Criteria Used for Evaluating Written Work

Appropriateness. Does your essay answer the assigned question? Does your essay address the main topic stated in your thesis?


Clarity of exposition and argument. How clearly have you explained the arguments and concepts from the course material that are relevant to the assignment? How clearly have you expressed your critical evaluation of the arguments contained in the readings? Have you clearly stated the reasons behind your evaluations?


Critical understanding of the material. Have you demonstrated a detailed, thorough understanding of the relevant course readings? Is there any important part of an argument that you have not considered? Do your accounts of the arguments make sense in light of what you know about the larger context in which they are set?


Fairness to the authors' arguments. Are your interpretations of the authors’ arguments charitable? Have you done your best to interpret them as good, strong arguments? If you think a certain argument is badly flawed, can you identify any beliefs that the author may have held which would make the argument stronger than you first thought? If you have expressed doubts about whether a certain premise of the author’s argument is true, have you supplied an argument to show that that premise is probably or certainly false?


Coherence of your explanations and arguments. Does your essay make sense as a whole? Is it well-organized? At each stage of the essay, is it easy to tell what you are saying and how that fits in with what you have already said? Are there any conflicts between things you say at different points in the essay? Do your arguments flow logically from your premises to your conclusions?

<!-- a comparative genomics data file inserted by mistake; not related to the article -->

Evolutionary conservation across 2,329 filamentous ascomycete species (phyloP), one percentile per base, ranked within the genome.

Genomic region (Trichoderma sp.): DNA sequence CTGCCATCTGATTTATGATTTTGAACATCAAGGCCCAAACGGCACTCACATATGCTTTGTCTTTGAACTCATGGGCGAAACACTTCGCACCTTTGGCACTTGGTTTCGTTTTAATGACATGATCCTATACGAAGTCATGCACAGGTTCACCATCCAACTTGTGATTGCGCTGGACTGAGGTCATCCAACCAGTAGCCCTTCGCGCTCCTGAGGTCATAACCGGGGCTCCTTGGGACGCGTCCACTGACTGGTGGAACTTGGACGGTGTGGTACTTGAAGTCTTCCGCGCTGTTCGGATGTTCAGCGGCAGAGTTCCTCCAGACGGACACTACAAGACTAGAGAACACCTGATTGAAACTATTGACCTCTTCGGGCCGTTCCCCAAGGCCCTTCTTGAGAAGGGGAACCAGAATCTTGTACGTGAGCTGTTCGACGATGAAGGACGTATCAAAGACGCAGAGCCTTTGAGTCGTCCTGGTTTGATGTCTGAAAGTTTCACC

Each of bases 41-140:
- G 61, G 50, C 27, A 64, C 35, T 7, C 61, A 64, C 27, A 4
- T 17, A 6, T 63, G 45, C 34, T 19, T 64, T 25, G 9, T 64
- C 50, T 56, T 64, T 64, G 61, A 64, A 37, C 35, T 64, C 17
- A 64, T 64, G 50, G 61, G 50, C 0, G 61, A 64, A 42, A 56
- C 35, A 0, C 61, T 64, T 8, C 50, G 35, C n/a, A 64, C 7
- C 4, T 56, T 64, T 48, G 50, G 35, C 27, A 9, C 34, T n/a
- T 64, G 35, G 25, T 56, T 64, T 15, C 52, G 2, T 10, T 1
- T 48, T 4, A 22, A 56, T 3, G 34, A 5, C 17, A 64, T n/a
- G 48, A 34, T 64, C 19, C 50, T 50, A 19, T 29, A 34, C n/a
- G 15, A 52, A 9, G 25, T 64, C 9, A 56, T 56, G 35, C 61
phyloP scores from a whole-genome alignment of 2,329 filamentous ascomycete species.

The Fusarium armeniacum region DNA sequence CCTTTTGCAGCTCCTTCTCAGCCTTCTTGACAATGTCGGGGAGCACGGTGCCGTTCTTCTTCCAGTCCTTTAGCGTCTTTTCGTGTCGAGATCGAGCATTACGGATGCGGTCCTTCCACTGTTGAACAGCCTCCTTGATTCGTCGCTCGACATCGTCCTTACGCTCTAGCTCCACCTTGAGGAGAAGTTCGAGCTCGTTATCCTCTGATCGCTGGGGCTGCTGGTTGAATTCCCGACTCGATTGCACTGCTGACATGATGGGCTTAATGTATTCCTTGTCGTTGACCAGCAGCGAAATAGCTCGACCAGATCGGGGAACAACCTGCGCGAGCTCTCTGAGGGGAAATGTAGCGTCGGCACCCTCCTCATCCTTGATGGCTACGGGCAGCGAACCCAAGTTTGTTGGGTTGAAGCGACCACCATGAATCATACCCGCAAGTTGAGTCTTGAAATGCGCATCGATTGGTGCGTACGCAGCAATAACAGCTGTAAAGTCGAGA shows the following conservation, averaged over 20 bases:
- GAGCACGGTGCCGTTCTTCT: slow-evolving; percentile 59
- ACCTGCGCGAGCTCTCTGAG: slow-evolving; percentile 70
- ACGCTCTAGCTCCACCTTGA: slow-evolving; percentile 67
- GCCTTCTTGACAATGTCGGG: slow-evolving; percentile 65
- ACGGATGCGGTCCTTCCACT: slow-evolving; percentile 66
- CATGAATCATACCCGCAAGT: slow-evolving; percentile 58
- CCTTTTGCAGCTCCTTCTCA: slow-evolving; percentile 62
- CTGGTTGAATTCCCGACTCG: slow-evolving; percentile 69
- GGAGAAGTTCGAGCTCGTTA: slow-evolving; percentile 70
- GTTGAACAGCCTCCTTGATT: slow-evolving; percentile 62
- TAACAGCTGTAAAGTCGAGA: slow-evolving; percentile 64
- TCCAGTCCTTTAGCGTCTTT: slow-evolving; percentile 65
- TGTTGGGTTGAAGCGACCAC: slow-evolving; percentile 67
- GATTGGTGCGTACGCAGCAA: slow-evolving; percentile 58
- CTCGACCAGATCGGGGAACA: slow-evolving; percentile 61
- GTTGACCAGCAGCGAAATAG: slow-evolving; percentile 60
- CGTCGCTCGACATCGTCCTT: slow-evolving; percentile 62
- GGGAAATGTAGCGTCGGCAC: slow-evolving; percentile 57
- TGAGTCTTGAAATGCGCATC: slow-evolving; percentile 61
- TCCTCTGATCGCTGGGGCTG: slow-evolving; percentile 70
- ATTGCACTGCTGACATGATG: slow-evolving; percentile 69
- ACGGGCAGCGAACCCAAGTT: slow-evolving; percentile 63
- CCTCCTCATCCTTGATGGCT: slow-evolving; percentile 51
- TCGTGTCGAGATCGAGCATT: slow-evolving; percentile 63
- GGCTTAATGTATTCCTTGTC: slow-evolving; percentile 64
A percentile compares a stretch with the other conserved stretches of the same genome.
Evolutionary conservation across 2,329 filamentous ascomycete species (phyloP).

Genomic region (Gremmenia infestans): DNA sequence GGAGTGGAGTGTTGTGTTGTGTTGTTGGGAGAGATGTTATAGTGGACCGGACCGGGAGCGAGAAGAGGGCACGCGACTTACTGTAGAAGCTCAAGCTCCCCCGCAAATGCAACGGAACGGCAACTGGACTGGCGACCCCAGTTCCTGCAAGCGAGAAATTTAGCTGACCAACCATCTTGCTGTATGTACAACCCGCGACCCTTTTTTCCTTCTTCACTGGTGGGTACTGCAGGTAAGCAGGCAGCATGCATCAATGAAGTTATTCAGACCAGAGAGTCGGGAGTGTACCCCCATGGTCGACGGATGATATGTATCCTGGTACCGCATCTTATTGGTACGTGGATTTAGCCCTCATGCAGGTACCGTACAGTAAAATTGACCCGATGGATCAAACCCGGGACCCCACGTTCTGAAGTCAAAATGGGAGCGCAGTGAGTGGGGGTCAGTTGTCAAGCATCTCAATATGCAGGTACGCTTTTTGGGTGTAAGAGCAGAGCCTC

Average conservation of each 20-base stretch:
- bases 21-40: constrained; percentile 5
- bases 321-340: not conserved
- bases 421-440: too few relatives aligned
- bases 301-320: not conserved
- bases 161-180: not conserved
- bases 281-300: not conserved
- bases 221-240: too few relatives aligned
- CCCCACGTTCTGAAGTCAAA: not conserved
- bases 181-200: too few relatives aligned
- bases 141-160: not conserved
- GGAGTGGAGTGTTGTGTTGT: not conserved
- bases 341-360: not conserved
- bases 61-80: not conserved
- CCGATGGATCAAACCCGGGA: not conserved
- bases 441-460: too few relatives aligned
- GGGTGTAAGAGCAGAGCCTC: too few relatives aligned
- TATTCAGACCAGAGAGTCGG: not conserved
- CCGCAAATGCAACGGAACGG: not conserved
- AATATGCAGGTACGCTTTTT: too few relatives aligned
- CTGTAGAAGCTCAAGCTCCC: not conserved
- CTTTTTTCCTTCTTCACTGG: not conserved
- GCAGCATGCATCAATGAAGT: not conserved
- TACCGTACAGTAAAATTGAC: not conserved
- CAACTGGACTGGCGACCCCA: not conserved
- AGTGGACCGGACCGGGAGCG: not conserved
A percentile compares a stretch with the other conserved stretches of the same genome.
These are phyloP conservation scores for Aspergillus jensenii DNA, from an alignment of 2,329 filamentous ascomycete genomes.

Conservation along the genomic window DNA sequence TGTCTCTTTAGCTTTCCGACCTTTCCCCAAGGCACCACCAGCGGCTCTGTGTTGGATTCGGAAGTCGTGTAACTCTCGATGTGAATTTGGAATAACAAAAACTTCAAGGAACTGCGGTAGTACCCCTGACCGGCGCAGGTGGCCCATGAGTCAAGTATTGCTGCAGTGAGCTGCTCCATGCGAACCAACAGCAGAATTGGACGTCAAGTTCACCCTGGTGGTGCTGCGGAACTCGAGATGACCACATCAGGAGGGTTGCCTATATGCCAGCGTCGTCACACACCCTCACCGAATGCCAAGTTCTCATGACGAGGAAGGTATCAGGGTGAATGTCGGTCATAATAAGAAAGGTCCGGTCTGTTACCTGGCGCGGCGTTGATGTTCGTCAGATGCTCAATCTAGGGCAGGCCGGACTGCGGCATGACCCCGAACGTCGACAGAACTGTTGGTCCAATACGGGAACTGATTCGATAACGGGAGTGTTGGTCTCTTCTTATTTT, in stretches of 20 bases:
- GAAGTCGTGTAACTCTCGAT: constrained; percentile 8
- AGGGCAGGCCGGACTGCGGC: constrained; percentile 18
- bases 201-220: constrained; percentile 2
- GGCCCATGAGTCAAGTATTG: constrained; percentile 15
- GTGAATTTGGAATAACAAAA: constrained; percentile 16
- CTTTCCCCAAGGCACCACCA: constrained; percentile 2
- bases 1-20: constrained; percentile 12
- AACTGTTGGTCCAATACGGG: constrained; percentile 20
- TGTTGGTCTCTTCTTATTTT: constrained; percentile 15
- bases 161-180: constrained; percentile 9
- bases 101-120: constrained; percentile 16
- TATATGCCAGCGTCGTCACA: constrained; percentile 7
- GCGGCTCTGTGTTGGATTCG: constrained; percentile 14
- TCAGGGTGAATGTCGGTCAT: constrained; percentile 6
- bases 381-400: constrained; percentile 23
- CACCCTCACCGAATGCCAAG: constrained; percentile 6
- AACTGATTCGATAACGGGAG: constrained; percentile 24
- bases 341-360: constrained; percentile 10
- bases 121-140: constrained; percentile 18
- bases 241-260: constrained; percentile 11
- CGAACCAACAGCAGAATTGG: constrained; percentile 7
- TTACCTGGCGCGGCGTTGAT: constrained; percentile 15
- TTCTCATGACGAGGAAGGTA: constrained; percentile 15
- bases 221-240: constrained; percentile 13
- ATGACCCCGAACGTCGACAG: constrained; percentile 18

Ability to anticipate objections to your point of view. Have you considered how the authors of the articles you discuss (or someone else who read your essay and disagreed with you) might respond to your arguments? Are your arguments open to any obvious objections? Have you committed any glaring errors of reasoning? Are any of the assumptions you make obviously false?


Creativity. Have you introduced arguments, examples not discussed in the readings or class? Have you presented your ideas in a unique way, an innovative way? Have you contributed your own viewpoints in a way that is innovative, fresh, exciting?

Documentation of works cited. Have you noted where you refer to the work of writers other than yourself? Have you included page numbers in parentheses in the text of your essay to mark where you refer to works on the course syllabus? Have you included full endnotes or footnotes to mark where you refer to works other than those on the course syllabus? Have you included a bibliography listing all the bibliographical information about books you refer to that are not on the course syllabus?